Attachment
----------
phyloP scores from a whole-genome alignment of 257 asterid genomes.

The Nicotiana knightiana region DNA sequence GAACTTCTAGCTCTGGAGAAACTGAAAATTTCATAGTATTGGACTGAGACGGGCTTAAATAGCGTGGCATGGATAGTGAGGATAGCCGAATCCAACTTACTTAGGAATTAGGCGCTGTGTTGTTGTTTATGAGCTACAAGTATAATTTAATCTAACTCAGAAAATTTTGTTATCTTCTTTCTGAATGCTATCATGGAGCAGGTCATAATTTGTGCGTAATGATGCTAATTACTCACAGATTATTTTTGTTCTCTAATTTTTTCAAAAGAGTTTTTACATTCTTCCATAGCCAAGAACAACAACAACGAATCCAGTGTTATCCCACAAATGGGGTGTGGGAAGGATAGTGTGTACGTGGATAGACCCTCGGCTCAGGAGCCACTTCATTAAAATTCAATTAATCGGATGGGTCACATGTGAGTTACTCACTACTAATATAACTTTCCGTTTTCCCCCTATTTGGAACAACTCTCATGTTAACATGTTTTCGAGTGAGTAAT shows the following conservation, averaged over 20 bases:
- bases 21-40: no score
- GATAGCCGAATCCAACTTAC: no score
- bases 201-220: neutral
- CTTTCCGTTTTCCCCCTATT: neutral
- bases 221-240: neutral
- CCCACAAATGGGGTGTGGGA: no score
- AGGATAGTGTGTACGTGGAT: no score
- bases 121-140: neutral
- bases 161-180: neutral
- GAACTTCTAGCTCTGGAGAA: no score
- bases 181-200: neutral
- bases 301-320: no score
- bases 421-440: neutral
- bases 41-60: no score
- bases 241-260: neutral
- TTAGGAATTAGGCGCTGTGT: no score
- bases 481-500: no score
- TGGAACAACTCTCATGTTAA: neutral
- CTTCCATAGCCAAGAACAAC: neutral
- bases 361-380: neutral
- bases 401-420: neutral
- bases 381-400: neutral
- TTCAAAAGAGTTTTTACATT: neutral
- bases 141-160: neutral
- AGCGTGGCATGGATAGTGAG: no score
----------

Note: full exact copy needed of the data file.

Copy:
phyloP scores from a whole-genome alignment of 257 asterid genomes.

The Nicotiana knightiana region DNA sequence GAACTTCTAGCTCTGGAGAAACTGAAAATTTCATAGTATTGGACTGAGACGGGCTTAAATAGCGTGGCATGGATAGTGAGGATAGCCGAATCCAACTTACTTAGGAATTAGGCGCTGTGTTGTTGTTTATGAGCTACAAGTATAATTTAATCTAACTCAGAAAATTTTGTTATCTTCTTTCTGAATGCTATCATGGAGCAGGTCATAATTTGTGCGTAATGATGCTAATTACTCACAGATTATTTTTGTTCTCTAATTTTTTCAAAAGAGTTTTTACATTCTTCCATAGCCAAGAACAACAACAACGAATCCAGTGTTATCCCACAAATGGGGTGTGGGAAGGATAGTGTGTACGTGGATAGACCCTCGGCTCAGGAGCCACTTCATTAAAATTCAATTAATCGGATGGGTCACATGTGAGTTACTCACTACTAATATAACTTTCCGTTTTCCCCCTATTTGGAACAACTCTCATGTTAACATGTTTTCGAGTGAGTAAT shows the following conservation, averaged over 20 bases:
- bases 21-40: no score
- GATAGCCGAATCCAACTTAC: no score
- bases 201-220: neutral
- CTTTCCGTTTTCCCCCTATT: neutral
- bases 221-240: neutral
- CCCACAAATGGGGTGTGGGA: no score
- AGGATAGTGTGTACGTGGAT: no score
- bases 121-140: neutral
- bases 161-180: neutral
- GAACTTCTAGCTCTGGAGAA: no score
- bases 181-200: neutral
- bases 301-320: no score
- bases 421-440: neutral
- bases 41-60: no score
- bases 241-260: neutral
- TTAGGAATTAGGCGCTGTGT: no score
- bases 481-500: no score
- TGGAACAACTCTCATGTTAA: neutral
- CTTCCATAGCCAAGAACAAC: neutral
- bases 361-380: neutral
- bases 401-420: neutral
- bases 381-400: neutral
- TTCAAAAGAGTTTTTACATT: neutral
- bases 141-160: neutral
- AGCGTGGCATGGATAGTGAG: no score